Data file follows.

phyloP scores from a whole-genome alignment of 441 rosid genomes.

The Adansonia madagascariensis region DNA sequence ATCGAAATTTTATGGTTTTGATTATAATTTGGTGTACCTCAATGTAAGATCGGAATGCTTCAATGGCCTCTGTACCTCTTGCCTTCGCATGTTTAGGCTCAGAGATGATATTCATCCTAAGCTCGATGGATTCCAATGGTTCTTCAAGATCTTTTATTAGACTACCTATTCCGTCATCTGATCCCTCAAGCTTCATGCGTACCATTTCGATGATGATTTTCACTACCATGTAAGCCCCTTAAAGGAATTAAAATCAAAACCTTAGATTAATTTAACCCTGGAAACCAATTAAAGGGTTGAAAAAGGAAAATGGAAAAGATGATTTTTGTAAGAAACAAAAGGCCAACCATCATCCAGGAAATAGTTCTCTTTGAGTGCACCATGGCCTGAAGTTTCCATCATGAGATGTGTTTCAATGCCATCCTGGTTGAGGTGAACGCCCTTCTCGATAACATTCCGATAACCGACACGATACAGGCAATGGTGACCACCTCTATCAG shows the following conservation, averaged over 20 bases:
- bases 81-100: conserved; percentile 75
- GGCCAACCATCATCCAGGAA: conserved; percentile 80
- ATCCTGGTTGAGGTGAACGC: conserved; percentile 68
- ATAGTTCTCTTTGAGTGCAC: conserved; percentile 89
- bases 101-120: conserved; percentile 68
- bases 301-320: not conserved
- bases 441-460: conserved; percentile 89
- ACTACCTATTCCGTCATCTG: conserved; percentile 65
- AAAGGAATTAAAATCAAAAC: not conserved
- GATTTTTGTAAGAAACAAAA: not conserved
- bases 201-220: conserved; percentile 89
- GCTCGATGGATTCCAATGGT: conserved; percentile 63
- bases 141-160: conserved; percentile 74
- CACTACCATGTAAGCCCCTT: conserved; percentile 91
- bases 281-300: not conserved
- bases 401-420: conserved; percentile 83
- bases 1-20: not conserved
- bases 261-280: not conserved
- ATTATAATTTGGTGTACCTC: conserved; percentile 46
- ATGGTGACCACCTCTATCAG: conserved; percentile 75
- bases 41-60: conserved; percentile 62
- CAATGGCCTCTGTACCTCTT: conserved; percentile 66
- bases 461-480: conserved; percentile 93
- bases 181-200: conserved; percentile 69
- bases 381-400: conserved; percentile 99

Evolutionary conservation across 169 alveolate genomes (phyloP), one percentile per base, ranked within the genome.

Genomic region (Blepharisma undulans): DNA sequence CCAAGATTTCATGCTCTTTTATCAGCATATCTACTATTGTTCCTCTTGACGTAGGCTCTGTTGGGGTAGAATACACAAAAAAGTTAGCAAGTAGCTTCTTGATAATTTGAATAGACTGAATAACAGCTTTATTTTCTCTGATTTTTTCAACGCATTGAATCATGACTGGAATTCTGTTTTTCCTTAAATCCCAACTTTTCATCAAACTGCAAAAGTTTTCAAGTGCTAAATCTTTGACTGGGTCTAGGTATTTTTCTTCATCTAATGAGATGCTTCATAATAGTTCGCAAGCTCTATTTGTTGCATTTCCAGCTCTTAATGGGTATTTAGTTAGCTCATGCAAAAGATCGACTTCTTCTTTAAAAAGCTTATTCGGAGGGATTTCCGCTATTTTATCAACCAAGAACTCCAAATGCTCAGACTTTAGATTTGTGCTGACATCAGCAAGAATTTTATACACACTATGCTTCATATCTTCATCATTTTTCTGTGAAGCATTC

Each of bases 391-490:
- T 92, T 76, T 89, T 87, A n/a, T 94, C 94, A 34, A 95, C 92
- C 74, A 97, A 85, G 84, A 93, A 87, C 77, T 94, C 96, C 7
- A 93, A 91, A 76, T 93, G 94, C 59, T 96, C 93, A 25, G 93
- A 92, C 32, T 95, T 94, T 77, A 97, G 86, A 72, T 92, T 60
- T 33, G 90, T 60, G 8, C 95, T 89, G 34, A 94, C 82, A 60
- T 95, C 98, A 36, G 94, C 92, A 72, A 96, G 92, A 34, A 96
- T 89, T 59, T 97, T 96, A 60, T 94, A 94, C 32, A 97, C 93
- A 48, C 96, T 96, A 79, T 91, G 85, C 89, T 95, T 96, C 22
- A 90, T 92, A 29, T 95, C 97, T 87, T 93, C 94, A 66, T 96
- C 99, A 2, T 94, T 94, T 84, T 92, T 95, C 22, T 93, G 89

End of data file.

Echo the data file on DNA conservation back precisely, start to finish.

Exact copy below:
phyloP scores from a whole-genome alignment of 441 rosid genomes.

The Adansonia madagascariensis region DNA sequence ATCGAAATTTTATGGTTTTGATTATAATTTGGTGTACCTCAATGTAAGATCGGAATGCTTCAATGGCCTCTGTACCTCTTGCCTTCGCATGTTTAGGCTCAGAGATGATATTCATCCTAAGCTCGATGGATTCCAATGGTTCTTCAAGATCTTTTATTAGACTACCTATTCCGTCATCTGATCCCTCAAGCTTCATGCGTACCATTTCGATGATGATTTTCACTACCATGTAAGCCCCTTAAAGGAATTAAAATCAAAACCTTAGATTAATTTAACCCTGGAAACCAATTAAAGGGTTGAAAAAGGAAAATGGAAAAGATGATTTTTGTAAGAAACAAAAGGCCAACCATCATCCAGGAAATAGTTCTCTTTGAGTGCACCATGGCCTGAAGTTTCCATCATGAGATGTGTTTCAATGCCATCCTGGTTGAGGTGAACGCCCTTCTCGATAACATTCCGATAACCGACACGATACAGGCAATGGTGACCACCTCTATCAG shows the following conservation, averaged over 20 bases:
- bases 81-100: conserved; percentile 75
- GGCCAACCATCATCCAGGAA: conserved; percentile 80
- ATCCTGGTTGAGGTGAACGC: conserved; percentile 68
- ATAGTTCTCTTTGAGTGCAC: conserved; percentile 89
- bases 101-120: conserved; percentile 68
- bases 301-320: not conserved
- bases 441-460: conserved; percentile 89
- ACTACCTATTCCGTCATCTG: conserved; percentile 65
- AAAGGAATTAAAATCAAAAC: not conserved
- GATTTTTGTAAGAAACAAAA: not conserved
- bases 201-220: conserved; percentile 89
- GCTCGATGGATTCCAATGGT: conserved; percentile 63
- bases 141-160: conserved; percentile 74
- CACTACCATGTAAGCCCCTT: conserved; percentile 91
- bases 281-300: not conserved
- bases 401-420: conserved; percentile 83
- bases 1-20: not conserved
- bases 261-280: not conserved
- ATTATAATTTGGTGTACCTC: conserved; percentile 46
- ATGGTGACCACCTCTATCAG: conserved; percentile 75
- bases 41-60: conserved; percentile 62
- CAATGGCCTCTGTACCTCTT: conserved; percentile 66
- bases 461-480: conserved; percentile 93
- bases 181-200: conserved; percentile 69
- bases 381-400: conserved; percentile 99

Evolutionary conservation across 169 alveolate genomes (phyloP), one percentile per base, ranked within the genome.

Genomic region (Blepharisma undulans): DNA sequence CCAAGATTTCATGCTCTTTTATCAGCATATCTACTATTGTTCCTCTTGACGTAGGCTCTGTTGGGGTAGAATACACAAAAAAGTTAGCAAGTAGCTTCTTGATAATTTGAATAGACTGAATAACAGCTTTATTTTCTCTGATTTTTTCAACGCATTGAATCATGACTGGAATTCTGTTTTTCCTTAAATCCCAACTTTTCATCAAACTGCAAAAGTTTTCAAGTGCTAAATCTTTGACTGGGTCTAGGTATTTTTCTTCATCTAATGAGATGCTTCATAATAGTTCGCAAGCTCTATTTGTTGCATTTCCAGCTCTTAATGGGTATTTAGTTAGCTCATGCAAAAGATCGACTTCTTCTTTAAAAAGCTTATTCGGAGGGATTTCCGCTATTTTATCAACCAAGAACTCCAAATGCTCAGACTTTAGATTTGTGCTGACATCAGCAAGAATTTTATACACACTATGCTTCATATCTTCATCATTTTTCTGTGAAGCATTC

Each of bases 391-490:
- T 92, T 76, T 89, T 87, A n/a, T 94, C 94, A 34, A 95, C 92
- C 74, A 97, A 85, G 84, A 93, A 87, C 77, T 94, C 96, C 7
- A 93, A 91, A 76, T 93, G 94, C 59, T 96, C 93, A 25, G 93
- A 92, C 32, T 95, T 94, T 77, A 97, G 86, A 72, T 92, T 60
- T 33, G 90, T 60, G 8, C 95, T 89, G 34, A 94, C 82, A 60
- T 95, C 98, A 36, G 94, C 92, A 72, A 96, G 92, A 34, A 96
- T 89, T 59, T 97, T 96, A 60, T 94, A 94, C 32, A 97, C 93
- A 48, C 96, T 96, A 79, T 91, G 85, C 89, T 95, T 96, C 22
- A 90, T 92, A 29, T 95, C 97, T 87, T 93, C 94, A 66, T 96
- C 99, A 2, T 94, T 94, T 84, T 92, T 95, C 22, T 93, G 89